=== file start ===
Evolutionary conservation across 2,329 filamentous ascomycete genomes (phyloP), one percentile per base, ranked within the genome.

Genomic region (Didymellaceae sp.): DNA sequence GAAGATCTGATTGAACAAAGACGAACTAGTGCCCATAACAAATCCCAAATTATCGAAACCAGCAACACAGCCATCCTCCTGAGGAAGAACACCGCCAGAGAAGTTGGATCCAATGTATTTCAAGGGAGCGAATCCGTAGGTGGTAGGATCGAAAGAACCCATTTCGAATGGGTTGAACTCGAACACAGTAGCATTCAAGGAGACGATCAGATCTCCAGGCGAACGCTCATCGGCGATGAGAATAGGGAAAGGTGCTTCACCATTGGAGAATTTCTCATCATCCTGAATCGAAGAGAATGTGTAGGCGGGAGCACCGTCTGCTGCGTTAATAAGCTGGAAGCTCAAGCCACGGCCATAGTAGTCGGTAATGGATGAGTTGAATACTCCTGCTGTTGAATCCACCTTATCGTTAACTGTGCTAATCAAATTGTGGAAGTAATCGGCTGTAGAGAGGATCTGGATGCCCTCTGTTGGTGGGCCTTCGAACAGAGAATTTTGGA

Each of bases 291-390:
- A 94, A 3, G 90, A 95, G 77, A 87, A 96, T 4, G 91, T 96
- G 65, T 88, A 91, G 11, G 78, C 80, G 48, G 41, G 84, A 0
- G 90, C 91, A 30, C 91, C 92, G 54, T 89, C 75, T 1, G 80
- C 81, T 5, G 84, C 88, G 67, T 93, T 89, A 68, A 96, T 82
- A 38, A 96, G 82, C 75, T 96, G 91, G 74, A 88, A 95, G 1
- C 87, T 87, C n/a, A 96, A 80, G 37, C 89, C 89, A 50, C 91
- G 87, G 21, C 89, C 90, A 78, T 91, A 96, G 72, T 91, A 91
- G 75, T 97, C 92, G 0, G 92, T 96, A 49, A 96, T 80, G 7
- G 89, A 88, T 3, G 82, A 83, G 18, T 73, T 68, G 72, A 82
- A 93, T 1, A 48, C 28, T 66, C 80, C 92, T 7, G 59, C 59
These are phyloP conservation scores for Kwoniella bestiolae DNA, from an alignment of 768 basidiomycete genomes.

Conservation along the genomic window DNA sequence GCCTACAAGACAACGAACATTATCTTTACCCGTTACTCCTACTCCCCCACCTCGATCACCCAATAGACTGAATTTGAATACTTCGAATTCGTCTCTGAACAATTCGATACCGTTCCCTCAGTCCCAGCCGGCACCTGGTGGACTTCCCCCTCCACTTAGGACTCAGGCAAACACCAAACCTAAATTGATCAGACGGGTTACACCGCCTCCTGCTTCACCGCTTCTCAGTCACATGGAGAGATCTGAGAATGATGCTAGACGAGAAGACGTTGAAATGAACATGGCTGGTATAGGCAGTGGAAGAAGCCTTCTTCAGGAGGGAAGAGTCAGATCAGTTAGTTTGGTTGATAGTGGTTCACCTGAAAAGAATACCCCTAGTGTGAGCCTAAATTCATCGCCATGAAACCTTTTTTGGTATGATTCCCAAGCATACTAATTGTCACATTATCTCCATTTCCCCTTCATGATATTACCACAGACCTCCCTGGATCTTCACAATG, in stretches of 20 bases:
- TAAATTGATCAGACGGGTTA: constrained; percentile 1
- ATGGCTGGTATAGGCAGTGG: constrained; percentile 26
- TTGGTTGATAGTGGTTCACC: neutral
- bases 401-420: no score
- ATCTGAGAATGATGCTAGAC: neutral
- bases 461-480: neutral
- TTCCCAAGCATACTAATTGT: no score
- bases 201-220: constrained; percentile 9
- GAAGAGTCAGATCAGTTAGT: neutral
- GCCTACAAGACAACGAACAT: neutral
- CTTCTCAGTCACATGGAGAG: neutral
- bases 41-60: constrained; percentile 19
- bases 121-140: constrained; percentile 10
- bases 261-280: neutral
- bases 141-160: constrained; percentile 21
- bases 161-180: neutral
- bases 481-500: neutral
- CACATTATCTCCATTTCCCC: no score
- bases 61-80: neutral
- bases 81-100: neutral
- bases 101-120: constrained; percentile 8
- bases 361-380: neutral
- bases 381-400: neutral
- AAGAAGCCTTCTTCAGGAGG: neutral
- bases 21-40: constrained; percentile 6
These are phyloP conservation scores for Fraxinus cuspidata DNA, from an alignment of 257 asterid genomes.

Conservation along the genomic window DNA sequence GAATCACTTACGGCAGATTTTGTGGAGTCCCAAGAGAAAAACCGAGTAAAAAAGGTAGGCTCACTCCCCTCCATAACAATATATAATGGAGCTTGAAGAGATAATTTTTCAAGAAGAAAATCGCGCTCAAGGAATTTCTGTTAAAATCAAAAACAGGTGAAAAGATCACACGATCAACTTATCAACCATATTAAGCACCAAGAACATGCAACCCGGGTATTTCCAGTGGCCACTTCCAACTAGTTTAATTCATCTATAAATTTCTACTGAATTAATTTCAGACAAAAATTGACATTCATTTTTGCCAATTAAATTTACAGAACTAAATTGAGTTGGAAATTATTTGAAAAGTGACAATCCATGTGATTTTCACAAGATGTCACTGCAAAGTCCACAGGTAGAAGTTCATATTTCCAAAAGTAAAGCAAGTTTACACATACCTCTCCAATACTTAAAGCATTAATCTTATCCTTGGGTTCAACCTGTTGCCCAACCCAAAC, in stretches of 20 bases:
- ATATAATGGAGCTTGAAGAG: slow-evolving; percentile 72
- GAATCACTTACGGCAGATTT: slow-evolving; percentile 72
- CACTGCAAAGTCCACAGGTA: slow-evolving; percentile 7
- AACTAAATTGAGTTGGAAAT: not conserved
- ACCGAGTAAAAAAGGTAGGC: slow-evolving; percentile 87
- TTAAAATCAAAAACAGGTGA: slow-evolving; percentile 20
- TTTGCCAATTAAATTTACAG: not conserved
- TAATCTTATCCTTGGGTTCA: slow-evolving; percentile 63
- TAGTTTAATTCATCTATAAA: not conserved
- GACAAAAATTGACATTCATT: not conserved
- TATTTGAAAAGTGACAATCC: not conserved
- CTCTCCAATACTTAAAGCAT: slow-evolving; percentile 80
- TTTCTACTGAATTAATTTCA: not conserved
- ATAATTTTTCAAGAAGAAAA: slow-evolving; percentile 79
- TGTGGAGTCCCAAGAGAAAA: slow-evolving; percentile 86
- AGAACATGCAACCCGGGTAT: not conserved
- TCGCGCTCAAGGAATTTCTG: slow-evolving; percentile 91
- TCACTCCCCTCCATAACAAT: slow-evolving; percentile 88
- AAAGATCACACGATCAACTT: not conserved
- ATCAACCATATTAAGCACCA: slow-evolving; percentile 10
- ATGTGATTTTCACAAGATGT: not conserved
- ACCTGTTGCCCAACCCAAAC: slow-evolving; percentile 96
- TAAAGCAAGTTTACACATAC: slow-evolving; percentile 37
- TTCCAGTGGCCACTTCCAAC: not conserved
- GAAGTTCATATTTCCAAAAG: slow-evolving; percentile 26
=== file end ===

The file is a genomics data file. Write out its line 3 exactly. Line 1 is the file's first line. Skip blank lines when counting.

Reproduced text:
Each of bases 291-390: